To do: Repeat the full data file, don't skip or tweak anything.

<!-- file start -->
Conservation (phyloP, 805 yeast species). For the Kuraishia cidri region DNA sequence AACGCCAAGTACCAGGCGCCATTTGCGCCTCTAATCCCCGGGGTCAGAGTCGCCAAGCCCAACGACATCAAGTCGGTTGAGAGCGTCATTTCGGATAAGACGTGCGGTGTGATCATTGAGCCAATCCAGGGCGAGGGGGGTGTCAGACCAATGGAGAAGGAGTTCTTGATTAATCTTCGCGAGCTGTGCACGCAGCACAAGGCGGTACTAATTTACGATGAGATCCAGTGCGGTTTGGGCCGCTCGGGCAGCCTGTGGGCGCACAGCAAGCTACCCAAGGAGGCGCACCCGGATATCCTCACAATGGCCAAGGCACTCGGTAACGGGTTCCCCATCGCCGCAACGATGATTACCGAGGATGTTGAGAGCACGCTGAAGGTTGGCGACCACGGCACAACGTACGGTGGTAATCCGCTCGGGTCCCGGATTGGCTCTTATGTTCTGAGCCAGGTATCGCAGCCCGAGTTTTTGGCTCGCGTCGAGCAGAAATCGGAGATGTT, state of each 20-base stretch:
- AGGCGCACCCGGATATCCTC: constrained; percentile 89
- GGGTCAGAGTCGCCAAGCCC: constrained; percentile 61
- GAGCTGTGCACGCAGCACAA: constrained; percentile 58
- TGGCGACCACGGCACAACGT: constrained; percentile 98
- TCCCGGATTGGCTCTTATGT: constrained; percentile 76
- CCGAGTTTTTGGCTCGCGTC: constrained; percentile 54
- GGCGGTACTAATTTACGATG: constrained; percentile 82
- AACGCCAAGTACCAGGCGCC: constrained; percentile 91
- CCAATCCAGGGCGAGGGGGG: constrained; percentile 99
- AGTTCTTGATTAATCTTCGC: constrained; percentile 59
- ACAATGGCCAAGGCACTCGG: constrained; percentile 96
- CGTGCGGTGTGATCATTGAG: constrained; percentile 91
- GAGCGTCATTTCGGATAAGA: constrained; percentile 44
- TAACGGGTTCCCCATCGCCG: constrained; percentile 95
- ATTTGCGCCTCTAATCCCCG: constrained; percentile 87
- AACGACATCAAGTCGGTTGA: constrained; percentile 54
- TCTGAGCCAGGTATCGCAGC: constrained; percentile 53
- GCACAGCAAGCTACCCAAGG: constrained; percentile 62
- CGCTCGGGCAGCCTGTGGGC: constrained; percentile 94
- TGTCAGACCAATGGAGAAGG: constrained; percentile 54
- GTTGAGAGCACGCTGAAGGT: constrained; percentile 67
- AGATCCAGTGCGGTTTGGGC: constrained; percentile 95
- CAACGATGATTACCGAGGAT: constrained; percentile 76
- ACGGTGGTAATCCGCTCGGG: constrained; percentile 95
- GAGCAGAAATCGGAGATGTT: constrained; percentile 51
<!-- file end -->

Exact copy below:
Conservation (phyloP, 805 yeast species). For the Kuraishia cidri region DNA sequence AACGCCAAGTACCAGGCGCCATTTGCGCCTCTAATCCCCGGGGTCAGAGTCGCCAAGCCCAACGACATCAAGTCGGTTGAGAGCGTCATTTCGGATAAGACGTGCGGTGTGATCATTGAGCCAATCCAGGGCGAGGGGGGTGTCAGACCAATGGAGAAGGAGTTCTTGATTAATCTTCGCGAGCTGTGCACGCAGCACAAGGCGGTACTAATTTACGATGAGATCCAGTGCGGTTTGGGCCGCTCGGGCAGCCTGTGGGCGCACAGCAAGCTACCCAAGGAGGCGCACCCGGATATCCTCACAATGGCCAAGGCACTCGGTAACGGGTTCCCCATCGCCGCAACGATGATTACCGAGGATGTTGAGAGCACGCTGAAGGTTGGCGACCACGGCACAACGTACGGTGGTAATCCGCTCGGGTCCCGGATTGGCTCTTATGTTCTGAGCCAGGTATCGCAGCCCGAGTTTTTGGCTCGCGTCGAGCAGAAATCGGAGATGTT, state of each 20-base stretch:
- AGGCGCACCCGGATATCCTC: constrained; percentile 89
- GGGTCAGAGTCGCCAAGCCC: constrained; percentile 61
- GAGCTGTGCACGCAGCACAA: constrained; percentile 58
- TGGCGACCACGGCACAACGT: constrained; percentile 98
- TCCCGGATTGGCTCTTATGT: constrained; percentile 76
- CCGAGTTTTTGGCTCGCGTC: constrained; percentile 54
- GGCGGTACTAATTTACGATG: constrained; percentile 82
- AACGCCAAGTACCAGGCGCC: constrained; percentile 91
- CCAATCCAGGGCGAGGGGGG: constrained; percentile 99
- AGTTCTTGATTAATCTTCGC: constrained; percentile 59
- ACAATGGCCAAGGCACTCGG: constrained; percentile 96
- CGTGCGGTGTGATCATTGAG: constrained; percentile 91
- GAGCGTCATTTCGGATAAGA: constrained; percentile 44
- TAACGGGTTCCCCATCGCCG: constrained; percentile 95
- ATTTGCGCCTCTAATCCCCG: constrained; percentile 87
- AACGACATCAAGTCGGTTGA: constrained; percentile 54
- TCTGAGCCAGGTATCGCAGC: constrained; percentile 53
- GCACAGCAAGCTACCCAAGG: constrained; percentile 62
- CGCTCGGGCAGCCTGTGGGC: constrained; percentile 94
- TGTCAGACCAATGGAGAAGG: constrained; percentile 54
- GTTGAGAGCACGCTGAAGGT: constrained; percentile 67
- AGATCCAGTGCGGTTTGGGC: constrained; percentile 95
- CAACGATGATTACCGAGGAT: constrained; percentile 76
- ACGGTGGTAATCCGCTCGGG: constrained; percentile 95
- GAGCAGAAATCGGAGATGTT: constrained; percentile 51